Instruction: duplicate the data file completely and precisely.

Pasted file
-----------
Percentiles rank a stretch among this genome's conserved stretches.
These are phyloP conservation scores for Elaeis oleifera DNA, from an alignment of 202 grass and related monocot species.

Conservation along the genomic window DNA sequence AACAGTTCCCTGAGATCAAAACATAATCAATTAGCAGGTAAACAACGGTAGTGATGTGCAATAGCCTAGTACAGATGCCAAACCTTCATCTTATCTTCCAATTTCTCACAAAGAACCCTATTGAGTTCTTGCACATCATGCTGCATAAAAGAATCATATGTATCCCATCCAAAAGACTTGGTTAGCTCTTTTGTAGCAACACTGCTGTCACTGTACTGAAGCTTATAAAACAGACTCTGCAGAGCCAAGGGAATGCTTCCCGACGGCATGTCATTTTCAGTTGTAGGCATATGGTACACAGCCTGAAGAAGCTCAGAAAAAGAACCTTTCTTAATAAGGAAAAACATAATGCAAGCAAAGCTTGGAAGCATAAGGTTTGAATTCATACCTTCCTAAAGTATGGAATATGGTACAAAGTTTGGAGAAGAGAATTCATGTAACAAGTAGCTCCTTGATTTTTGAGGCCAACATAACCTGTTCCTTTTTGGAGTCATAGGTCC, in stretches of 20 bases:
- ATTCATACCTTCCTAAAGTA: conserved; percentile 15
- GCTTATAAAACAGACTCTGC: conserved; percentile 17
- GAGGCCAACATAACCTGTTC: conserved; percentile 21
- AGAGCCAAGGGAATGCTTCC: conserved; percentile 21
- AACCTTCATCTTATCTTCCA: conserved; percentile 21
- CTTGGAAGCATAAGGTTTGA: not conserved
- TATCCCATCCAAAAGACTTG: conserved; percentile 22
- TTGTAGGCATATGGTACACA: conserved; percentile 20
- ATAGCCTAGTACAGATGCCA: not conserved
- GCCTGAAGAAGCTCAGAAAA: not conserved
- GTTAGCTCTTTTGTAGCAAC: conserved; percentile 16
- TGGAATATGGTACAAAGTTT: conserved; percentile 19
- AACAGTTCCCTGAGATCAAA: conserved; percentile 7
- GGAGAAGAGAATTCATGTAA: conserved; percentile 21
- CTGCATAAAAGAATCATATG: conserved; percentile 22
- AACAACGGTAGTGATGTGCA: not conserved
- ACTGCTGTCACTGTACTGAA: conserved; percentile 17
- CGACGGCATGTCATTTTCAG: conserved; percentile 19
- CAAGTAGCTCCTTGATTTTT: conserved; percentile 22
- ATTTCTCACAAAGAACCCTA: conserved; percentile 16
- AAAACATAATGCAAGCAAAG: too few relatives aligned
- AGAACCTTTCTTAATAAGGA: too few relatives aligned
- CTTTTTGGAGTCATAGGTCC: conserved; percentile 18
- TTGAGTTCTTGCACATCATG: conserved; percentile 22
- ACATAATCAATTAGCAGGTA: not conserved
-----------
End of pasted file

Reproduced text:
Percentiles rank a stretch among this genome's conserved stretches.
These are phyloP conservation scores for Elaeis oleifera DNA, from an alignment of 202 grass and related monocot species.

Conservation along the genomic window DNA sequence AACAGTTCCCTGAGATCAAAACATAATCAATTAGCAGGTAAACAACGGTAGTGATGTGCAATAGCCTAGTACAGATGCCAAACCTTCATCTTATCTTCCAATTTCTCACAAAGAACCCTATTGAGTTCTTGCACATCATGCTGCATAAAAGAATCATATGTATCCCATCCAAAAGACTTGGTTAGCTCTTTTGTAGCAACACTGCTGTCACTGTACTGAAGCTTATAAAACAGACTCTGCAGAGCCAAGGGAATGCTTCCCGACGGCATGTCATTTTCAGTTGTAGGCATATGGTACACAGCCTGAAGAAGCTCAGAAAAAGAACCTTTCTTAATAAGGAAAAACATAATGCAAGCAAAGCTTGGAAGCATAAGGTTTGAATTCATACCTTCCTAAAGTATGGAATATGGTACAAAGTTTGGAGAAGAGAATTCATGTAACAAGTAGCTCCTTGATTTTTGAGGCCAACATAACCTGTTCCTTTTTGGAGTCATAGGTCC, in stretches of 20 bases:
- ATTCATACCTTCCTAAAGTA: conserved; percentile 15
- GCTTATAAAACAGACTCTGC: conserved; percentile 17
- GAGGCCAACATAACCTGTTC: conserved; percentile 21
- AGAGCCAAGGGAATGCTTCC: conserved; percentile 21
- AACCTTCATCTTATCTTCCA: conserved; percentile 21
- CTTGGAAGCATAAGGTTTGA: not conserved
- TATCCCATCCAAAAGACTTG: conserved; percentile 22
- TTGTAGGCATATGGTACACA: conserved; percentile 20
- ATAGCCTAGTACAGATGCCA: not conserved
- GCCTGAAGAAGCTCAGAAAA: not conserved
- GTTAGCTCTTTTGTAGCAAC: conserved; percentile 16
- TGGAATATGGTACAAAGTTT: conserved; percentile 19
- AACAGTTCCCTGAGATCAAA: conserved; percentile 7
- GGAGAAGAGAATTCATGTAA: conserved; percentile 21
- CTGCATAAAAGAATCATATG: conserved; percentile 22
- AACAACGGTAGTGATGTGCA: not conserved
- ACTGCTGTCACTGTACTGAA: conserved; percentile 17
- CGACGGCATGTCATTTTCAG: conserved; percentile 19
- CAAGTAGCTCCTTGATTTTT: conserved; percentile 22
- ATTTCTCACAAAGAACCCTA: conserved; percentile 16
- AAAACATAATGCAAGCAAAG: too few relatives aligned
- AGAACCTTTCTTAATAAGGA: too few relatives aligned
- CTTTTTGGAGTCATAGGTCC: conserved; percentile 18
- TTGAGTTCTTGCACATCATG: conserved; percentile 22
- ACATAATCAATTAGCAGGTA: not conserved